Once again, I'm curious about the point of all that free work. Hazing? Okay, but unlike, say, fraternity life, things weren't always this way. Why is it so now and who actually benefits? I've never known anybody who had anything come of free spec pitches/outlines/treatments for projects that weren't already their own favorite ideas. Everybody working on this free stuff seems not to take it very seriously except the writers at first, who fear they will lose the respect of the people they're developing some half-assed idea with if they don't do a bang-up job. Yet, inevitably the half-assedness of the idea itself is usually to blame for the fact that everyone remains unenthused and it goes nowhere. So I'll ask again: Wouldn't it be better to spend time writing more specs you actually care about until you write something that somebody wants to buy? Isn't money the only real sign of interest that counts? What's the deal with this strange dance where writers and producers collude to do passionless make-work on junk so as to keep their imaginary options open?

Matt Bird said...

Well, things always were this way, except that each draft used to be paid. Now that the money is gone, our zombie-like industry insists on acting just like it always has, despite the fact that it no longer makes any sense.

Amazingly, they've so far gotten away with being just as demanding without pay as they were with pay, because there are hundreds of hungry new Screenwriting MFAs every year desperate for "work".

I certainly have thought, "Everybody on this conference call is being paid for their time today except for me, and everybody on the call can demand the script be a certain way except for me, so why am I the only who seems excited?"

In short, you're right. Something has to give. The zombie will die soon a new system will be born.

j.s. said...

But writing remains the cheapest part of the whole production process. And it's the easiest level at which to correct the mistakes. And if everybody is genuinely excited about something to the point where it is likely to be made won't their be real money or talent involved?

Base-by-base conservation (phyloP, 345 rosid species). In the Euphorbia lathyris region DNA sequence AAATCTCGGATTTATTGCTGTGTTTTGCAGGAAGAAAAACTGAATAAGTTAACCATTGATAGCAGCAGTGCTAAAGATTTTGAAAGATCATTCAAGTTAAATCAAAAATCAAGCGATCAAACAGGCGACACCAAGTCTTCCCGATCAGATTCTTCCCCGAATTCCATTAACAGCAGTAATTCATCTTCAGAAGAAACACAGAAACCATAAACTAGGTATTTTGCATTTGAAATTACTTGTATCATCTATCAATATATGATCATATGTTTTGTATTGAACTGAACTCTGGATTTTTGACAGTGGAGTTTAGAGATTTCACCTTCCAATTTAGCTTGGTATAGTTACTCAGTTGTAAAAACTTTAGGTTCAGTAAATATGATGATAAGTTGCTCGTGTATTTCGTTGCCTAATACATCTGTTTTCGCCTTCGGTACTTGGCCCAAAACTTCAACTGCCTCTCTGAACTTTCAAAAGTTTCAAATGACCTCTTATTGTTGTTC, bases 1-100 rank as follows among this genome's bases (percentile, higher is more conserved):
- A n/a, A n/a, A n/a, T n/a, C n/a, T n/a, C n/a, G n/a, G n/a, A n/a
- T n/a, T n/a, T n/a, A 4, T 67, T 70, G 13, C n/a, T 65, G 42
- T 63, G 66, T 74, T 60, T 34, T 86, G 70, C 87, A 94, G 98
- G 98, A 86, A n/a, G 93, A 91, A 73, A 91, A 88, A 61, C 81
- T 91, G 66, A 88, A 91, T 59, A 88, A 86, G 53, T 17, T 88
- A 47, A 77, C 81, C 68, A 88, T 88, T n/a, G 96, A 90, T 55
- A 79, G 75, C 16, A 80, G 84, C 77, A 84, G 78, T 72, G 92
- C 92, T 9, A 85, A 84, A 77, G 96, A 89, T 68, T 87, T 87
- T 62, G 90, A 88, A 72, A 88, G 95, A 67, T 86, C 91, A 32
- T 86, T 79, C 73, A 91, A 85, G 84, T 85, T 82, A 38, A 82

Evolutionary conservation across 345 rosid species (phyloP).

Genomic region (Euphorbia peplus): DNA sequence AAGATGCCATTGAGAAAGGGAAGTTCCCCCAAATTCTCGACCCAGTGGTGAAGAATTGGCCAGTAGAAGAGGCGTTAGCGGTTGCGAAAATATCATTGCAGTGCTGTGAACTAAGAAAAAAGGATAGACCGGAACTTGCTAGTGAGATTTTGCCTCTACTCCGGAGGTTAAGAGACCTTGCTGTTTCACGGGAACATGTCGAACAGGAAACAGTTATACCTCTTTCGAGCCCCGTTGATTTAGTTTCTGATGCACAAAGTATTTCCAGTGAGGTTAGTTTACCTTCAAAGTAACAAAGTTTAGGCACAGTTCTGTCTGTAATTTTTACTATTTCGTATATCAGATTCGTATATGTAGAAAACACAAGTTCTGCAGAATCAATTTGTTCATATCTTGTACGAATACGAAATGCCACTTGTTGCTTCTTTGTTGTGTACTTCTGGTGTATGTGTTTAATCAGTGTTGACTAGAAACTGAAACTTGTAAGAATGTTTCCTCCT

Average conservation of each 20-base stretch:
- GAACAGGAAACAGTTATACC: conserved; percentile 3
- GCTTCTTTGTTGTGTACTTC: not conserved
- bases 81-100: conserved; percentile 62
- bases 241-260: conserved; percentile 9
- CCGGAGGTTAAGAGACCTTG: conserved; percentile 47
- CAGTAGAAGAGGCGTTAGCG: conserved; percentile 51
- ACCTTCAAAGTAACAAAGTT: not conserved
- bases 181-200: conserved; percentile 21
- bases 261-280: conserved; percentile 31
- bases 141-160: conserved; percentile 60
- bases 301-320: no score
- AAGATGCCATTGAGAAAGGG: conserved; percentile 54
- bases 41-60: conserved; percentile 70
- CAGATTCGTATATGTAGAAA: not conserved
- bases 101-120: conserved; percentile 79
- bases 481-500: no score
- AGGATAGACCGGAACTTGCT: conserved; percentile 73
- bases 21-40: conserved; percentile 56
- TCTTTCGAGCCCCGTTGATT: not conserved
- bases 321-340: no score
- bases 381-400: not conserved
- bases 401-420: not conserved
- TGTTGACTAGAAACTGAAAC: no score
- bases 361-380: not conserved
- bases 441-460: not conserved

To be clear, I'm not talking about the process of biding for open assignments on real paid work or doing free work on projects you think are great and/or ones you've originated or maintain control of the IP on. I'm talking about being expected to pitch bottom of the barrel remake rights for foreign films, short stories or graphic novels that will never be American movies but that somebody just happened to have a cheap or free option to. And to work them up like it matters. For free.

What I'm talking about is more like pseudo-development or anti-development. Whereby producers with free time in their day toy with writers using material that they can afford to neglect because it's likely already too shitty to treat seriously. There's no downside for them if you somehow spin the poop into gold. But you still don't own the material or have any real rights to it, haven't been paid for your work and could be kicked off the project at their whim.

j.s. said...

Taking the beginning of John Logan's career (yeah, I know was already an established playwright) as an example, I would totally understand him having done a lot of free work on RKO 281 (because it's interesting material that's up his alley thematically and because of the relationship it started with Ridley Scott) but I could definitely not see him wasting more than a few hours on free treatments of TORNADO! or BATS when he could be working on anything else.